When browsing Wikipedia, I often see me drifting from my initial goal to other pages infinitely through hyperlinks. I end up reading pages about things that are far away from the information I was looking for at first.

Has this behavior often been seen nowadays? What part of Internet users "wander" this way as opposed to people following their goals/stepping back to search or favorite sites after goal has been achieved? Are there existing studies about this kind of behavior on the Internet?

  • This depends a lot; often people go on wikipedia, accomplish their goal (find out X) and start finding new random stuff to read. It's a very different situation from many web apps that are very goal-driven and don't have tangents to go on. This site is one of those tangent traps, other sites like Mint.com are not.
    – Zelda
    Commented Jul 20, 2012 at 13:10
  • I'm sure I read a study that hyperlinked text can fall foul to exactly this effect - a real problem for things like instructional text. I'll have to dig out the URL... Commented Jul 20, 2012 at 14:16

2 Answers 2


There's definitely some research out there about the ways that people navigate the web, and whether different ways of structuring a site might have different effects on people's ability to navigate and engage with its content. Below are some of the sources I've come across, but there are almost certainly others.

People's existing knowledge interacts with information structure. Calisir & Gurel (2003) suggest that having pages in a traditional hierarchical structure may be more useful for people with low knowledge of the relevant topic area, because it gives them some kind of structure to hang the information on (if you're an expert, you're less reliant on structure, because you've already built your own).

In a similar vein, Chambrot's 2008 Masters thesis found that people remembered parent-page content better than linked-to content. It also found, interestingly, that the content of unrelated linked-to pages was recalled better than information from related linked-to pages. However, the author does point out that the study lacks ecological validity — i.e. that some of the results may relate to the non-real-world nature of the experimental task, which involved many visits back to the parent pages. (I'd also guess that the first few pages you encounter on your web wanderings are remembered better because of the serial position effect)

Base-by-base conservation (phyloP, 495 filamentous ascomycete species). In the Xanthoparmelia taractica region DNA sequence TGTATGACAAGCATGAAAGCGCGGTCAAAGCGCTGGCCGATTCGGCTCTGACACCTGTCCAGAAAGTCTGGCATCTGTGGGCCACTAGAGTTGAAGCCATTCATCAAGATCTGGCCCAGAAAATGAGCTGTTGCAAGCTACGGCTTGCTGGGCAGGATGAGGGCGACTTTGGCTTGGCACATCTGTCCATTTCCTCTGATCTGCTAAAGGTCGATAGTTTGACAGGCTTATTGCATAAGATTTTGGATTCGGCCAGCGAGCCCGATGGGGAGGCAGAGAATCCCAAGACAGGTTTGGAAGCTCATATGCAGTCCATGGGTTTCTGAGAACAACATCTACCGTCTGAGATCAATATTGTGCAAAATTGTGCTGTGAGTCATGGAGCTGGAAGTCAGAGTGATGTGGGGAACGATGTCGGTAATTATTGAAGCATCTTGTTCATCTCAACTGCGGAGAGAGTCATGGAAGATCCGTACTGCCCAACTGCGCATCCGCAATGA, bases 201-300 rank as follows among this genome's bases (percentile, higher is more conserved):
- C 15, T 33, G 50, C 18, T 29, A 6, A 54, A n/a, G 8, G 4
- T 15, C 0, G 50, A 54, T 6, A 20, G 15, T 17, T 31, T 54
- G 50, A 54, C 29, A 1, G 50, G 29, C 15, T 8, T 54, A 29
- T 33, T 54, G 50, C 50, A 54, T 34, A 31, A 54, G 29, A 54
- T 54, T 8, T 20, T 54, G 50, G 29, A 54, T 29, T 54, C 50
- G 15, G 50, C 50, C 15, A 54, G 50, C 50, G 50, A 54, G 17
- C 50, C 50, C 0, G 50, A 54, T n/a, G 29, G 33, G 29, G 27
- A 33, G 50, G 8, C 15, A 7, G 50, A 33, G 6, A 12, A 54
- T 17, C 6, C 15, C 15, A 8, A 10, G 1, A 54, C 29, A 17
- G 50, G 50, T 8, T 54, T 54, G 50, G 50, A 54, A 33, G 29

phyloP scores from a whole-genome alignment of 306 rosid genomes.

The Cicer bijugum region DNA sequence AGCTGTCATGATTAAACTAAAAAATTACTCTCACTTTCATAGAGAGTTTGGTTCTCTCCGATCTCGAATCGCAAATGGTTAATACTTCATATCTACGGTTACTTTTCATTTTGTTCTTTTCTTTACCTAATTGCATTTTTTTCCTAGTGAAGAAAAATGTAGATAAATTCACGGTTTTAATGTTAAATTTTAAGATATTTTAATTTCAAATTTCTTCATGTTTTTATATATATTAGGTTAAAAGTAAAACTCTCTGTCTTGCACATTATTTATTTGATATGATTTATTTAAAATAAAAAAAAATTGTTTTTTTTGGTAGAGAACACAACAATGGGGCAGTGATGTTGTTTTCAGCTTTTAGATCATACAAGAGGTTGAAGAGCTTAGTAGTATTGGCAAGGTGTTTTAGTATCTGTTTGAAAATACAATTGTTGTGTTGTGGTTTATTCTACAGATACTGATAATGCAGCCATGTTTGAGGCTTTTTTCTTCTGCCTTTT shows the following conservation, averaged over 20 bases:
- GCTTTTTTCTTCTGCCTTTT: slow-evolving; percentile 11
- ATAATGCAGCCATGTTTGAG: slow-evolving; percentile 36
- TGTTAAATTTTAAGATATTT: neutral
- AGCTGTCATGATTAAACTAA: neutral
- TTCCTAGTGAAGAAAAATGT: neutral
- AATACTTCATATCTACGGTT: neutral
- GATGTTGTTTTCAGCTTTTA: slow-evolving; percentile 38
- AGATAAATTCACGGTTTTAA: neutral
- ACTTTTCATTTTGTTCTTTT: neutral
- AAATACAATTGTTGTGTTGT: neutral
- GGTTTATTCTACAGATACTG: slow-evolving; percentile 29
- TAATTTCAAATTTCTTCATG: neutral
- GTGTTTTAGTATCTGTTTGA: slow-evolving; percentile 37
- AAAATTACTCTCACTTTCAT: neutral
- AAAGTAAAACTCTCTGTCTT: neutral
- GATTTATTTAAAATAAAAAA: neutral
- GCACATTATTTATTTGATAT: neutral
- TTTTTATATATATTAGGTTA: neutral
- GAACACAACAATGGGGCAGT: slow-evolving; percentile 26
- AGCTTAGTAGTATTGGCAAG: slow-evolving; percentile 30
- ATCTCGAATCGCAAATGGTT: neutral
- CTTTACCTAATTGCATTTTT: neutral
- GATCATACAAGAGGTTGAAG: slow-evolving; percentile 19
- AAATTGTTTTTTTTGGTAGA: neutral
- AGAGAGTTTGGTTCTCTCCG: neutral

Information structure affects refindability: There's a really interesting paper by McDonald & Stevenson (1996?) about people surfing between hypertext documents and then trying to navigate back via hypertext links to a particular piece of information in a hypertext document (cached version, sorry; the original seems to have disappeared). People seemed to find it easier to find something again in a linearly-structured document (think conventional Word doc or similar) than in a hierarchically-structured document (think traditional website with parent and child pages). In turn, it was easier to find something again in a hierarchical document than it was in a non-linear document (think wiki). This makes intuitive sense; we often have a sense of how long ago/how far through a book or magazine something was).

Is wandering the web intrinsically rewarding? The instinct to seek, and how clicking links on the Internet supposedly turns us into rats pressing buttons in search of the 'reward' of finding new things, has been widely written about, such as this article from Slate about how we are predisposed to find the web addictive.

Should we be seeking to minimise wandering, or are we just evolving ways of coping with our desire to do so? There's also been some blog commentary about this in the last year or two, revisiting the idea that instead of putting in distracting links mid-post, it might be better to put all the links at the end, more in the style of a bibliography - concise explanation and example here. However, according to research by Mozilla, it seems that people often use browser tabs as placeholders for linked content while they're reading a page — that is, they open the links as they encounter them, but will often finish reading the page before they go and explore those links.

This feels like an inadequate summary, but I hope it gives you some useful starting-points :)


The concept of flow has been extensively researched. Including by some ex-colleagues of mine.

Here are some resources that come to hand:

A sample:

To experience flow, (6) skill level and challenge level must match. In this case, executing the task is (7) intrinsically rewarding and becomes autotelic. Activities that provide a clear goal-structure (8) and direct feedback (9) are most likely to create flow.

It can relate to something that is enjoyable or rewarding and has also been linked to compulsive behaviour such as gambling and hacking.

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